For years I listened to the Annual Business Meeting reports from the Treasurers who preceded me, and even though I have a pretty good head for figures, I always ended up wondering what all those numbers really meant. Were we doing OK? Were we using our resources effectively? Were we sitting on assets that ought to be working more directly to support our organization and its members? (Could I have another piece of bacon?)
So today I’ll fulfill my responsibility by showing you the balance sheet for the most recently completed fiscal year, and telling you about some of the more significant numbers in it -- but also, since I’m a storyteller at heart, I thought I’d frame some contextual information in the form of a narrative. It starts with my own personal story, but in a larger sense it’s about the journey this organization and all its individual members have been taking since the VRA was founded in 1982.
If you study the balance sheet closely, you’ll see that our assets are distributed among several different categories, with different purposes. Our Bank of America Money Market account (green slice) serves as the ready reserve, taking in major amounts during the November membership drive and pre-conference registration months. We move funds from this account into checking (red slice) as needed to pay our obligations throughout the year.
When I mentioned earlier that our balance sheet on March 15 showed a robust net asset figure on that specific date, this reflects income from membership dues and conference registrations, but not the major expenditures that will be made after the conference, throughout the summer, and into the fall. The Association is in a position similar to that of an independent contractor who gets paid twice a year, and has to make that income last for a full twelve months.
The Certificate of Deposit (purple slice) and Treasury Bill (blue slice) provide us with interest income while being readily available in case of emergencies. We don’t use these assets to fund operating expenses, just as you wouldn’t tap into your 401k to buy groceries. The wisdom of maintaining a cash reserve and additional emergency funds became clear in retrospect with the tragedy of 9/11 during the fall of 2001. What if those terrible events had occurred just prior to, or during, our conference? Could the Association survive such a crisis financially?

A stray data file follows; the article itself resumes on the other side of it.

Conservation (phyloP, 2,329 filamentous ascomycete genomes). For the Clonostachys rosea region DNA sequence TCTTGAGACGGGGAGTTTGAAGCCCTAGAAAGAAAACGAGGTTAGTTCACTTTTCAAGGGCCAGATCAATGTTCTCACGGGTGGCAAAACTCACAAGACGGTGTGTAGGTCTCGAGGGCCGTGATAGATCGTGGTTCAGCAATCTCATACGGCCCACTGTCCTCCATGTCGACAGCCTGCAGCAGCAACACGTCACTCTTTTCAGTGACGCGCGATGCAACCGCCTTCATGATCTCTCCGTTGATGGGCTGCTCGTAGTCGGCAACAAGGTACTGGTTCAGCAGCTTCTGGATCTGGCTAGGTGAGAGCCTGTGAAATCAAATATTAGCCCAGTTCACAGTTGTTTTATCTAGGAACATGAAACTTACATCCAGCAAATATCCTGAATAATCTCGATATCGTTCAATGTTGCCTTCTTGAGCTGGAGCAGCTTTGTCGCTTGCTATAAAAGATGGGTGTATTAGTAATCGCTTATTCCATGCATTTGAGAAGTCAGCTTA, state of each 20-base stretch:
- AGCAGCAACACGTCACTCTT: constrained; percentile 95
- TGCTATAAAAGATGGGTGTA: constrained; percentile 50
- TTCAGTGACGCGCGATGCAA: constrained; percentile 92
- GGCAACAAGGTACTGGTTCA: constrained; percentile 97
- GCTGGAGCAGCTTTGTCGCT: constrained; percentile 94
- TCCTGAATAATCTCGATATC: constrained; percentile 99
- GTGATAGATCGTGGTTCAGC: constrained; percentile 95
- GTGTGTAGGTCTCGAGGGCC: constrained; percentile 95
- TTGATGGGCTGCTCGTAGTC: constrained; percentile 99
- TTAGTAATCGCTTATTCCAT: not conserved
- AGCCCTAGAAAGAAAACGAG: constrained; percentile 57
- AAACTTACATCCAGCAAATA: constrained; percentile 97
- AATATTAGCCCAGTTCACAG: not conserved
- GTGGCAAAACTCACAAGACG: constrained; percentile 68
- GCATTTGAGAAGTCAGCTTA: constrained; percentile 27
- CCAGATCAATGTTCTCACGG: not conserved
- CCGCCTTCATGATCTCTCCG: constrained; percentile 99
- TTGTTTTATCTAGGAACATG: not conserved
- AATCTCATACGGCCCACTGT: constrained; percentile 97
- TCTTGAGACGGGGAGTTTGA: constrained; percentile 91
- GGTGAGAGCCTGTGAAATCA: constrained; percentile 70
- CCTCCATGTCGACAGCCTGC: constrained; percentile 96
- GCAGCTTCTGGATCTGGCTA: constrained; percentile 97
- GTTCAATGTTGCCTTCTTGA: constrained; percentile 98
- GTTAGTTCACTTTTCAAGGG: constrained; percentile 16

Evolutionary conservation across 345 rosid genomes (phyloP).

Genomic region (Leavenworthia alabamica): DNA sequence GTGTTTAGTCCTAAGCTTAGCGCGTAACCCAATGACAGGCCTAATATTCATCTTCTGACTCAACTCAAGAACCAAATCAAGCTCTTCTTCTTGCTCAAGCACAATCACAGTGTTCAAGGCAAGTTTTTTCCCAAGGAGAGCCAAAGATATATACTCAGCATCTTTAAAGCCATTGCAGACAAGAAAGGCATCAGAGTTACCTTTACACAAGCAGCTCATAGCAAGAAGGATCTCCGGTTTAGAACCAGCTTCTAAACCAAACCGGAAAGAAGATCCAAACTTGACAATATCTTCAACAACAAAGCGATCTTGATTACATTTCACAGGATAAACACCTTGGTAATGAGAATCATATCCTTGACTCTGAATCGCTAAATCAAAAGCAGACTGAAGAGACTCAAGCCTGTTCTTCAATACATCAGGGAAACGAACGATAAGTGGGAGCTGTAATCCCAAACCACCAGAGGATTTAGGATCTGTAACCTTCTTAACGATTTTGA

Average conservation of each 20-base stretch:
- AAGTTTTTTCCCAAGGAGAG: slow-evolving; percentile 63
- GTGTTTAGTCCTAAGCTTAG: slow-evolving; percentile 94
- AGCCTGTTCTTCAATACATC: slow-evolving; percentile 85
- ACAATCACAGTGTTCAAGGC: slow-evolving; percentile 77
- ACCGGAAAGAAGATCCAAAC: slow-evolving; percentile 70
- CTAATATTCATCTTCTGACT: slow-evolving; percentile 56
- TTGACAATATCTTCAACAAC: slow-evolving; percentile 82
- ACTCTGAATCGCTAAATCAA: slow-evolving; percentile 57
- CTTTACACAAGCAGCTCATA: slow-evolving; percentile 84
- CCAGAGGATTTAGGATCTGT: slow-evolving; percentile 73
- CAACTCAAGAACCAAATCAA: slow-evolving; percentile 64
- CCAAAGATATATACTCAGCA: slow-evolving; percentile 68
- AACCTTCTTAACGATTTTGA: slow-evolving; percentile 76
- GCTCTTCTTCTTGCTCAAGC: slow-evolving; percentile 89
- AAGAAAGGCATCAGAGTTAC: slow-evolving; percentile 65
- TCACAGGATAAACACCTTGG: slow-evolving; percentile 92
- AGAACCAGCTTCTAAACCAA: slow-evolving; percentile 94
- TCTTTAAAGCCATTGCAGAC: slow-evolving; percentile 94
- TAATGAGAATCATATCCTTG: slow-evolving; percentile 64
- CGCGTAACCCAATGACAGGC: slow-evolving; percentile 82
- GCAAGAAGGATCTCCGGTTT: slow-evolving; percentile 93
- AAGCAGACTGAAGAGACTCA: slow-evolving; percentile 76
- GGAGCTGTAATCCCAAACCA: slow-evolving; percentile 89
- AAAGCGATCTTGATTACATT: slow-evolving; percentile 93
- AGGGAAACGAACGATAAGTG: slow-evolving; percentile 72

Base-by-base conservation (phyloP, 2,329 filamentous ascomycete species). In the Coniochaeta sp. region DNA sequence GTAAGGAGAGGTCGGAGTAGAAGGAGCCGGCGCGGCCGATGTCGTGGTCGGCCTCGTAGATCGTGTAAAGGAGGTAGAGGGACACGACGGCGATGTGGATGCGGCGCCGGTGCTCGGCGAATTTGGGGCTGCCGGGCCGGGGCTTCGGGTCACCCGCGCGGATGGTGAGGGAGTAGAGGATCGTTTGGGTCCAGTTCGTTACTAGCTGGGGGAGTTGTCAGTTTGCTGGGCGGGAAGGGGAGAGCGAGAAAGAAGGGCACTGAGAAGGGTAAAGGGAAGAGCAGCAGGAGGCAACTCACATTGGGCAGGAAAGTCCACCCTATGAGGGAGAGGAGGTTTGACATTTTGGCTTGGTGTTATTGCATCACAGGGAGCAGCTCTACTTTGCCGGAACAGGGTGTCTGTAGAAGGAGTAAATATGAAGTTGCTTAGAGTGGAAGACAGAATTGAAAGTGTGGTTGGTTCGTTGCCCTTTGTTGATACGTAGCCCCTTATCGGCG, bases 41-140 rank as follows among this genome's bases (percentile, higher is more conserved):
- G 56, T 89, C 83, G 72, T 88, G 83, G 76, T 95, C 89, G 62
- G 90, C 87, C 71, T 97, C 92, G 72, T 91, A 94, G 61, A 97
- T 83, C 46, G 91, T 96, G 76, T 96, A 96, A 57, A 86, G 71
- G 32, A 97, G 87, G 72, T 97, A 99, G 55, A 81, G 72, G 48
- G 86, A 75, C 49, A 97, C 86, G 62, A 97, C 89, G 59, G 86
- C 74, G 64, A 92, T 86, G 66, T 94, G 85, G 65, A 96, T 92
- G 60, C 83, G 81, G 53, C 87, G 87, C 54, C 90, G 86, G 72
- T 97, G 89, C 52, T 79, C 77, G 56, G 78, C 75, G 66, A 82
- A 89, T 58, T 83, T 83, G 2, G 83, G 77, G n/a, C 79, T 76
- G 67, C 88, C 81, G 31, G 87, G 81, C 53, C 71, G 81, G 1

By mid-decade, the Association’s assets had climbed to over $400,000The growing portion not needed for operating expenses and the 6-month reserve was placed in Fidelity Investment accounts in the expectation that this would bring us a better return than low-interest bank accounts. And, again, this strategy worked – until it didn’t. With the bursting of the housing bubble and the onset of the Great Recession, our Fidelity Investment accounts began to lose money: $14,000 between 2007 and 2009. But all things considered, we got off more lightly than was true of the endowments at many of the institutions that employ our members. College and universities, museums and other cultural heritage organizations typically depend on endowments to provide a portion of their operating budgets, and have rules in place to prevent draw-downs greater than modest sustainable amounts. As their endowments plummeted in value, many of our institutions suddenly faced budget crises at the same time that the full impact of the decade-long shift from analog to digital, from departmental collections to personal image “silos,” hit the visual resources community full force. Visual resources positions across the country were cut back, consolidated, or eliminated outright. Those who were fortunate enough to keep their jobs saw institutional travel and professional development funding slashed, making it difficult for many of our members to attend conferences at the very time they needed more than ever to network and develop their skills.
By 2009, even as the nation began its slow recovery and our Fidelity Investment funds began to regain lost ground, the VRA experienced its first in an ongoing series of budget deficit years, in which, with the exception of the joint conference year of 2011, our expenses have routinely exceeded our income. Our deficits are not large, thanks to careful budgeting. Still, your Executive Board is uncomfortably aware that we are surviving in part by tapping into the assets that our predecessors nurtured carefully during the years of plenty. But we also know that any dramatic move on our part to “raise taxes” by significantly increasing your membership dues or conference registration fees would likely prove counterproductive, resulting in further membership attrition.
One strategy we are investigating is the possibility of using our Fidelity Investment funds – nearly half of the Association’s assets (that big orange slice) – as a form of endowment, drawing down any increase in value over a multi-year average to help support current operations. Watch for more information about this in the near future.
Our reliance on membership dues is similar; the conference plays a much larger role today in Association finances than was true twenty years ago; donations and fundraising of all kinds still are pretty modest.
Treasurer’s ReportAnnual Business Meeting April 5, 2013
FY 2012 Profit & Loss Net Income: $141,613.03Net Expenses: $145,617.61Operating Deficit: -$4,004.58
FY 2013 Balance Sheet (3/15/2013) Total Assets: $487,805.19